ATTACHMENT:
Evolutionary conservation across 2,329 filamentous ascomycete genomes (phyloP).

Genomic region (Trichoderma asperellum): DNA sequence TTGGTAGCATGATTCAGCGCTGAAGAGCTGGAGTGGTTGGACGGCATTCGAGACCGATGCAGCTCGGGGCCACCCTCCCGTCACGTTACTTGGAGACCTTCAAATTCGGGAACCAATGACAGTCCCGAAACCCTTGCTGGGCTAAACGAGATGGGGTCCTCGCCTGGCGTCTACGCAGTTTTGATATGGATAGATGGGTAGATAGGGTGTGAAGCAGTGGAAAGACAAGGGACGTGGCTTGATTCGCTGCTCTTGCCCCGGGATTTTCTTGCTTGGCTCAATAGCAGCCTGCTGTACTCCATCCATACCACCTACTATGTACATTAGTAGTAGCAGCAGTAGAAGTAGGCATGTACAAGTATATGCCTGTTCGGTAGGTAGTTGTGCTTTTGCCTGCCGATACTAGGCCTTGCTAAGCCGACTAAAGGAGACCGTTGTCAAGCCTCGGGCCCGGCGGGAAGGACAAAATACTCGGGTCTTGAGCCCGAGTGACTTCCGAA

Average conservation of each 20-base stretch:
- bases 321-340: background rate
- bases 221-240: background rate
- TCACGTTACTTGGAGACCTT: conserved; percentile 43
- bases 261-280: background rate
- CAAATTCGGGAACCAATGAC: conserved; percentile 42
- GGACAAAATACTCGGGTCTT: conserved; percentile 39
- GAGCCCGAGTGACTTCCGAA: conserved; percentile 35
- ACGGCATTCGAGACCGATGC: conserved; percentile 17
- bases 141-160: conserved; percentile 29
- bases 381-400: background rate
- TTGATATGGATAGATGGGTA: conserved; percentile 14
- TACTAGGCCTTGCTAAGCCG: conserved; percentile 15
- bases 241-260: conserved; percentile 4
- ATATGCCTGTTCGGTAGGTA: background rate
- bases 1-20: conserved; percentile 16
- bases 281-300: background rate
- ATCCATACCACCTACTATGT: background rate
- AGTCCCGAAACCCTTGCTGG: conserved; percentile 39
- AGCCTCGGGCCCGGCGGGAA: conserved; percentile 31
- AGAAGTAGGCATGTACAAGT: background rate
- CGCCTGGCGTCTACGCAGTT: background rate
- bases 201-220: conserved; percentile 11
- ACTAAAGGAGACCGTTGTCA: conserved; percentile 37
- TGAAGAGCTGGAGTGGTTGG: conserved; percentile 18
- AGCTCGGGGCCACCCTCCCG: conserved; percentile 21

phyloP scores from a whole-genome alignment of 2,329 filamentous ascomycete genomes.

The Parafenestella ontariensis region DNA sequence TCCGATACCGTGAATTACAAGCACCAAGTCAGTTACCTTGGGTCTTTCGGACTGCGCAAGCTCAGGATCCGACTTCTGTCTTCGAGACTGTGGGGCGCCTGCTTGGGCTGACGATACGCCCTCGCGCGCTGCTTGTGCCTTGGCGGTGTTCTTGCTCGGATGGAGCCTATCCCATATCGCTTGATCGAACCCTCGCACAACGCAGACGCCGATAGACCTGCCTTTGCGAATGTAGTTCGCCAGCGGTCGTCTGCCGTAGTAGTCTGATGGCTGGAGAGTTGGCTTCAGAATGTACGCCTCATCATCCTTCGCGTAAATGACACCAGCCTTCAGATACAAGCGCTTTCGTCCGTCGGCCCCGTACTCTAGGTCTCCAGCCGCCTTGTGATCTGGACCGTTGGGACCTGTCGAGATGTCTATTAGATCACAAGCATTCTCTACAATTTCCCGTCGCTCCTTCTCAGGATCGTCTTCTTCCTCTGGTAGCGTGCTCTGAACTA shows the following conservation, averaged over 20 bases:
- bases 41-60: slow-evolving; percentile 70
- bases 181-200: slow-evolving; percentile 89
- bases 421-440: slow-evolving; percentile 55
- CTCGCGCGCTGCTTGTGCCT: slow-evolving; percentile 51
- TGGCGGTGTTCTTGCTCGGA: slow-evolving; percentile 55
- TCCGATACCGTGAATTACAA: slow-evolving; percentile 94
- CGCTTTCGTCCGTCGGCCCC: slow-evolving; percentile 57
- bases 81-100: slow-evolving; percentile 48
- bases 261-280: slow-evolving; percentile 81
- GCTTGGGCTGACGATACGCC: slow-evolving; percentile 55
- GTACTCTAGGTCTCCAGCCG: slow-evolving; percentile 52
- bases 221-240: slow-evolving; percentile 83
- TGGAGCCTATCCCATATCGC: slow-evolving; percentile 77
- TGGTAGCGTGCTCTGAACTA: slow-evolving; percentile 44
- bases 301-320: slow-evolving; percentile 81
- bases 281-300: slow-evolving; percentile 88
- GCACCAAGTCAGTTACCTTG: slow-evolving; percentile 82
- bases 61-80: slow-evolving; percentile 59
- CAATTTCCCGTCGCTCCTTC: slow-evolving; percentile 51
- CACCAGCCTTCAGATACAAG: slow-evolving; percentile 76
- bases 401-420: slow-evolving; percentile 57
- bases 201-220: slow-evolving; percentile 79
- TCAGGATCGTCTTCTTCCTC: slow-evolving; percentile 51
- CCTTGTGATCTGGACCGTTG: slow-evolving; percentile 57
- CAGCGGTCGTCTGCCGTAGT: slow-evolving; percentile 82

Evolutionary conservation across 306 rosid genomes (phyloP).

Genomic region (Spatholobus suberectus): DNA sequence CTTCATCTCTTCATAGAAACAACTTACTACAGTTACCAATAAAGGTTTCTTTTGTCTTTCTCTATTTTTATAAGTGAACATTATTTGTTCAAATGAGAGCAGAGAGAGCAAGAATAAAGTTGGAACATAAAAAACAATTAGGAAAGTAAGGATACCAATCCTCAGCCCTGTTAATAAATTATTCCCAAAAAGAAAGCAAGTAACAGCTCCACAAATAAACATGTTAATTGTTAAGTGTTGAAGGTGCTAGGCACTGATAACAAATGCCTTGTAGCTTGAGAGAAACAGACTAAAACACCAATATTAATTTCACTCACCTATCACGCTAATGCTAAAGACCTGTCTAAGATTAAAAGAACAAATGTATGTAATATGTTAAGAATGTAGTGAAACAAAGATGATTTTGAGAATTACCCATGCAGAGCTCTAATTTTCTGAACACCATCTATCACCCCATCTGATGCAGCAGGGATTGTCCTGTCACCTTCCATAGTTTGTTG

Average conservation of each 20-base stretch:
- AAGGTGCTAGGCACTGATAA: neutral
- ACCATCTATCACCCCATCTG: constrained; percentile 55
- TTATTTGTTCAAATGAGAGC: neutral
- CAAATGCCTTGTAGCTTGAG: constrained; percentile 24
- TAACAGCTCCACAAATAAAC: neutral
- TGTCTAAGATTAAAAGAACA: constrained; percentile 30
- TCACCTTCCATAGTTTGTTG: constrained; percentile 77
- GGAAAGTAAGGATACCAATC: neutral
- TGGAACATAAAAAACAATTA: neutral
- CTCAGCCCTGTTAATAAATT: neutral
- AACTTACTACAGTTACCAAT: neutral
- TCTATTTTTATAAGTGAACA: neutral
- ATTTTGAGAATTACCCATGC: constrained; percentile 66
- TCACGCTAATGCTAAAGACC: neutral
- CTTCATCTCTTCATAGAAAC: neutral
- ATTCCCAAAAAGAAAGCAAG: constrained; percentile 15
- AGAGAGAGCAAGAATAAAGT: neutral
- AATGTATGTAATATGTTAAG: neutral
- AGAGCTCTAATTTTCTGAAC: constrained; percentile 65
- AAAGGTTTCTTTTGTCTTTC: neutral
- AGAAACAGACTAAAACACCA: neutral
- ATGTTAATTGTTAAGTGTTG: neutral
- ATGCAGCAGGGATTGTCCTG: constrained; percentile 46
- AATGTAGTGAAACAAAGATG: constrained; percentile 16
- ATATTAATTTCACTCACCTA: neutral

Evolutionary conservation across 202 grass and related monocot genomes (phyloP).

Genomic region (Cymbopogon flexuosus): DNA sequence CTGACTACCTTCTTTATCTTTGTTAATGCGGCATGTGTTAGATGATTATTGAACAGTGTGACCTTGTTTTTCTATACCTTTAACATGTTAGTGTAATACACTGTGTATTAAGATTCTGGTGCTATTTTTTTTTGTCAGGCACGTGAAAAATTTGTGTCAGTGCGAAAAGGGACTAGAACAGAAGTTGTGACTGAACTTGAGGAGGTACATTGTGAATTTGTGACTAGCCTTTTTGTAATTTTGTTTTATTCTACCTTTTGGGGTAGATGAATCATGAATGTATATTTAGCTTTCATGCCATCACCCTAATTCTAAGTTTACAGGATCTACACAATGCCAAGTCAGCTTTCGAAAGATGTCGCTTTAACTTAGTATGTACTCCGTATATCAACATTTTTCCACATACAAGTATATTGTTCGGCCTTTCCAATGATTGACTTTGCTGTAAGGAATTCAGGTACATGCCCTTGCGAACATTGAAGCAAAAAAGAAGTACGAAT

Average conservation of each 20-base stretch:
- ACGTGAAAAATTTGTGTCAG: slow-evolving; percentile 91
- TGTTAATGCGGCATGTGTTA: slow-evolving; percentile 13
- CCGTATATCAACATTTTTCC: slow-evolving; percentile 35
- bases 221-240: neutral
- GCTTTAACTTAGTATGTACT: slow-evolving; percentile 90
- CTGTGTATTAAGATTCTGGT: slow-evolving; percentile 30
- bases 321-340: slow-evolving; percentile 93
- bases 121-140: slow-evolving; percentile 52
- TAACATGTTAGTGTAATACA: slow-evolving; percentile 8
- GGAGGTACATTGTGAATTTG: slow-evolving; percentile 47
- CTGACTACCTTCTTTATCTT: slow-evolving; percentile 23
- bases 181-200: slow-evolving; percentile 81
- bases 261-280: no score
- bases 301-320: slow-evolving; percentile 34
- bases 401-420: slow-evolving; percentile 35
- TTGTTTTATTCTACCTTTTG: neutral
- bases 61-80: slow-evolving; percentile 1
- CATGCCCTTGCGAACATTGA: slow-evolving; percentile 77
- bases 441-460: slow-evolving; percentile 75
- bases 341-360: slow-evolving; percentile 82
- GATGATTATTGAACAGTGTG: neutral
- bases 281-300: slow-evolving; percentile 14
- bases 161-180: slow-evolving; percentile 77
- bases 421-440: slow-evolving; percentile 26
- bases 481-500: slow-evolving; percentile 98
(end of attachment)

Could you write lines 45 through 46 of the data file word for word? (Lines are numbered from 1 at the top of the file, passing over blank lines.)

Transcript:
- bases 301-320: slow-evolving; percentile 81
- bases 281-300: slow-evolving; percentile 88